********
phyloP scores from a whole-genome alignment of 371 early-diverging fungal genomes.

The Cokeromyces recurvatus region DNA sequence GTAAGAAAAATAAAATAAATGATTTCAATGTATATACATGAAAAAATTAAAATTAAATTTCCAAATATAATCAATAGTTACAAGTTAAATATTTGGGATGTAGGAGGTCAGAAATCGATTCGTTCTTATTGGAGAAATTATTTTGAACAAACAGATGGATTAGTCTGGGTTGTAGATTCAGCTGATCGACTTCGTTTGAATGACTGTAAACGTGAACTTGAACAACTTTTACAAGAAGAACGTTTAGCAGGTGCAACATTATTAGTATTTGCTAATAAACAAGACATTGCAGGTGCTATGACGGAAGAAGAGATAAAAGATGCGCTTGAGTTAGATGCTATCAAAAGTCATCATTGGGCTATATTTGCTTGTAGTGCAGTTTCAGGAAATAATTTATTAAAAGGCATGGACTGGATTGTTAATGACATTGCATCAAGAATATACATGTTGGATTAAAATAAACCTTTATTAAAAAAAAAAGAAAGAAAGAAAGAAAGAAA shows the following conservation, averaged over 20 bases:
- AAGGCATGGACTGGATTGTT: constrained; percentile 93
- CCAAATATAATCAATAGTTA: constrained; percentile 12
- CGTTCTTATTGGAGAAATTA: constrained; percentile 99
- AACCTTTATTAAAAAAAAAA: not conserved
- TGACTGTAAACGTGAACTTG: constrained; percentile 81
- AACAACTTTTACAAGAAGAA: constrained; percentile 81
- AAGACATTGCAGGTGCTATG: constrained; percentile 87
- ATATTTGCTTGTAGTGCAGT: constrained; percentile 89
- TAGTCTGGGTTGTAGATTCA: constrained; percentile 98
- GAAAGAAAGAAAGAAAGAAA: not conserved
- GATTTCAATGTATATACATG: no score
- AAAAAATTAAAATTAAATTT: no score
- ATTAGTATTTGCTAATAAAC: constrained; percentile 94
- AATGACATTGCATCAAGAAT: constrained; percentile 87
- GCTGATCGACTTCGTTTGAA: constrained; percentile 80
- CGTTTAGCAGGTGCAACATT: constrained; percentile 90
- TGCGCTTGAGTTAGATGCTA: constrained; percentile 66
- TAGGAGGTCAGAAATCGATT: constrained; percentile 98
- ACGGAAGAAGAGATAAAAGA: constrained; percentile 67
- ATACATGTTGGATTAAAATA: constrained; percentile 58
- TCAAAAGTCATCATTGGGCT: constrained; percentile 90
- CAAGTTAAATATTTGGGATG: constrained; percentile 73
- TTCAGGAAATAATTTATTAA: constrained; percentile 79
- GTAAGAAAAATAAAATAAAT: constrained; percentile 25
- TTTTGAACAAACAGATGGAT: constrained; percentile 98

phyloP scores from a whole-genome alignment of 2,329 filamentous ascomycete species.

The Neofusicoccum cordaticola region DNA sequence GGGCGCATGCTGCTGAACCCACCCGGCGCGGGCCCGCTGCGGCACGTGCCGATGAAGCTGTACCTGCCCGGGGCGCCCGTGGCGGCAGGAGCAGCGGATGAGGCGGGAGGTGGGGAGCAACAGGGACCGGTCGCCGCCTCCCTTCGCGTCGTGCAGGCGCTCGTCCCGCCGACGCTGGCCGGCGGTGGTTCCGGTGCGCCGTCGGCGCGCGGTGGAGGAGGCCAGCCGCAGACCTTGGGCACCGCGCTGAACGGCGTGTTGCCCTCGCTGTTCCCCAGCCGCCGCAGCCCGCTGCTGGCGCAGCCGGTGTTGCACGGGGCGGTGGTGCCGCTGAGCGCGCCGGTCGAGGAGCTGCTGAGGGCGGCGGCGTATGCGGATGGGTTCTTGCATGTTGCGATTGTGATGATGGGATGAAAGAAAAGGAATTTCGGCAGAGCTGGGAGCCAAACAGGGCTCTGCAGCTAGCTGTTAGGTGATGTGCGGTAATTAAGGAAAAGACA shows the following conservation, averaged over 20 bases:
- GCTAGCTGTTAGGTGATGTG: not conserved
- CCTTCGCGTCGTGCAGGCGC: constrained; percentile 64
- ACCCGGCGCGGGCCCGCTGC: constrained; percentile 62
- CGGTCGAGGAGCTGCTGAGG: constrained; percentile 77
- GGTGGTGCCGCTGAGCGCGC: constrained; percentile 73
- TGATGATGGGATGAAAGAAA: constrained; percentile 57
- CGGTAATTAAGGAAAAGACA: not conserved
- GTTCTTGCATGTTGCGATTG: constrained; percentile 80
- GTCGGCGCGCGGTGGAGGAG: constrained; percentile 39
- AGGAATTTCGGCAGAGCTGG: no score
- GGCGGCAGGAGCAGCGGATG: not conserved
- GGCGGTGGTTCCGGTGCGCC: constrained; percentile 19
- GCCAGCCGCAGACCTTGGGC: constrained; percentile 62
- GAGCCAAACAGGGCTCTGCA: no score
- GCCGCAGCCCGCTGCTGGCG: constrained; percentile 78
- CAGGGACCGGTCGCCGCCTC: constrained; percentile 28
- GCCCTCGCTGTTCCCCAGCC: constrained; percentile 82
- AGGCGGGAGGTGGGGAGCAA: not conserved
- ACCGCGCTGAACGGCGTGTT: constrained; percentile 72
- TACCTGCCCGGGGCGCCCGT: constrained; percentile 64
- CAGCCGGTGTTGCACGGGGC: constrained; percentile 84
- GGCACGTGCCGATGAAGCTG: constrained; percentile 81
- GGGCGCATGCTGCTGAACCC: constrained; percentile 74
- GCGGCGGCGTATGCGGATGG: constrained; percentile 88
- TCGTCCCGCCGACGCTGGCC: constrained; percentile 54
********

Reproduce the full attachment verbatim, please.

phyloP scores from a whole-genome alignment of 371 early-diverging fungal genomes.

The Cokeromyces recurvatus region DNA sequence GTAAGAAAAATAAAATAAATGATTTCAATGTATATACATGAAAAAATTAAAATTAAATTTCCAAATATAATCAATAGTTACAAGTTAAATATTTGGGATGTAGGAGGTCAGAAATCGATTCGTTCTTATTGGAGAAATTATTTTGAACAAACAGATGGATTAGTCTGGGTTGTAGATTCAGCTGATCGACTTCGTTTGAATGACTGTAAACGTGAACTTGAACAACTTTTACAAGAAGAACGTTTAGCAGGTGCAACATTATTAGTATTTGCTAATAAACAAGACATTGCAGGTGCTATGACGGAAGAAGAGATAAAAGATGCGCTTGAGTTAGATGCTATCAAAAGTCATCATTGGGCTATATTTGCTTGTAGTGCAGTTTCAGGAAATAATTTATTAAAAGGCATGGACTGGATTGTTAATGACATTGCATCAAGAATATACATGTTGGATTAAAATAAACCTTTATTAAAAAAAAAAGAAAGAAAGAAAGAAAGAAA shows the following conservation, averaged over 20 bases:
- AAGGCATGGACTGGATTGTT: constrained; percentile 93
- CCAAATATAATCAATAGTTA: constrained; percentile 12
- CGTTCTTATTGGAGAAATTA: constrained; percentile 99
- AACCTTTATTAAAAAAAAAA: not conserved
- TGACTGTAAACGTGAACTTG: constrained; percentile 81
- AACAACTTTTACAAGAAGAA: constrained; percentile 81
- AAGACATTGCAGGTGCTATG: constrained; percentile 87
- ATATTTGCTTGTAGTGCAGT: constrained; percentile 89
- TAGTCTGGGTTGTAGATTCA: constrained; percentile 98
- GAAAGAAAGAAAGAAAGAAA: not conserved
- GATTTCAATGTATATACATG: no score
- AAAAAATTAAAATTAAATTT: no score
- ATTAGTATTTGCTAATAAAC: constrained; percentile 94
- AATGACATTGCATCAAGAAT: constrained; percentile 87
- GCTGATCGACTTCGTTTGAA: constrained; percentile 80
- CGTTTAGCAGGTGCAACATT: constrained; percentile 90
- TGCGCTTGAGTTAGATGCTA: constrained; percentile 66
- TAGGAGGTCAGAAATCGATT: constrained; percentile 98
- ACGGAAGAAGAGATAAAAGA: constrained; percentile 67
- ATACATGTTGGATTAAAATA: constrained; percentile 58
- TCAAAAGTCATCATTGGGCT: constrained; percentile 90
- CAAGTTAAATATTTGGGATG: constrained; percentile 73
- TTCAGGAAATAATTTATTAA: constrained; percentile 79
- GTAAGAAAAATAAAATAAAT: constrained; percentile 25
- TTTTGAACAAACAGATGGAT: constrained; percentile 98

phyloP scores from a whole-genome alignment of 2,329 filamentous ascomycete species.

The Neofusicoccum cordaticola region DNA sequence GGGCGCATGCTGCTGAACCCACCCGGCGCGGGCCCGCTGCGGCACGTGCCGATGAAGCTGTACCTGCCCGGGGCGCCCGTGGCGGCAGGAGCAGCGGATGAGGCGGGAGGTGGGGAGCAACAGGGACCGGTCGCCGCCTCCCTTCGCGTCGTGCAGGCGCTCGTCCCGCCGACGCTGGCCGGCGGTGGTTCCGGTGCGCCGTCGGCGCGCGGTGGAGGAGGCCAGCCGCAGACCTTGGGCACCGCGCTGAACGGCGTGTTGCCCTCGCTGTTCCCCAGCCGCCGCAGCCCGCTGCTGGCGCAGCCGGTGTTGCACGGGGCGGTGGTGCCGCTGAGCGCGCCGGTCGAGGAGCTGCTGAGGGCGGCGGCGTATGCGGATGGGTTCTTGCATGTTGCGATTGTGATGATGGGATGAAAGAAAAGGAATTTCGGCAGAGCTGGGAGCCAAACAGGGCTCTGCAGCTAGCTGTTAGGTGATGTGCGGTAATTAAGGAAAAGACA shows the following conservation, averaged over 20 bases:
- GCTAGCTGTTAGGTGATGTG: not conserved
- CCTTCGCGTCGTGCAGGCGC: constrained; percentile 64
- ACCCGGCGCGGGCCCGCTGC: constrained; percentile 62
- CGGTCGAGGAGCTGCTGAGG: constrained; percentile 77
- GGTGGTGCCGCTGAGCGCGC: constrained; percentile 73
- TGATGATGGGATGAAAGAAA: constrained; percentile 57
- CGGTAATTAAGGAAAAGACA: not conserved
- GTTCTTGCATGTTGCGATTG: constrained; percentile 80
- GTCGGCGCGCGGTGGAGGAG: constrained; percentile 39
- AGGAATTTCGGCAGAGCTGG: no score
- GGCGGCAGGAGCAGCGGATG: not conserved
- GGCGGTGGTTCCGGTGCGCC: constrained; percentile 19
- GCCAGCCGCAGACCTTGGGC: constrained; percentile 62
- GAGCCAAACAGGGCTCTGCA: no score
- GCCGCAGCCCGCTGCTGGCG: constrained; percentile 78
- CAGGGACCGGTCGCCGCCTC: constrained; percentile 28
- GCCCTCGCTGTTCCCCAGCC: constrained; percentile 82
- AGGCGGGAGGTGGGGAGCAA: not conserved
- ACCGCGCTGAACGGCGTGTT: constrained; percentile 72
- TACCTGCCCGGGGCGCCCGT: constrained; percentile 64
- CAGCCGGTGTTGCACGGGGC: constrained; percentile 84
- GGCACGTGCCGATGAAGCTG: constrained; percentile 81
- GGGCGCATGCTGCTGAACCC: constrained; percentile 74
- GCGGCGGCGTATGCGGATGG: constrained; percentile 88
- TCGTCCCGCCGACGCTGGCC: constrained; percentile 54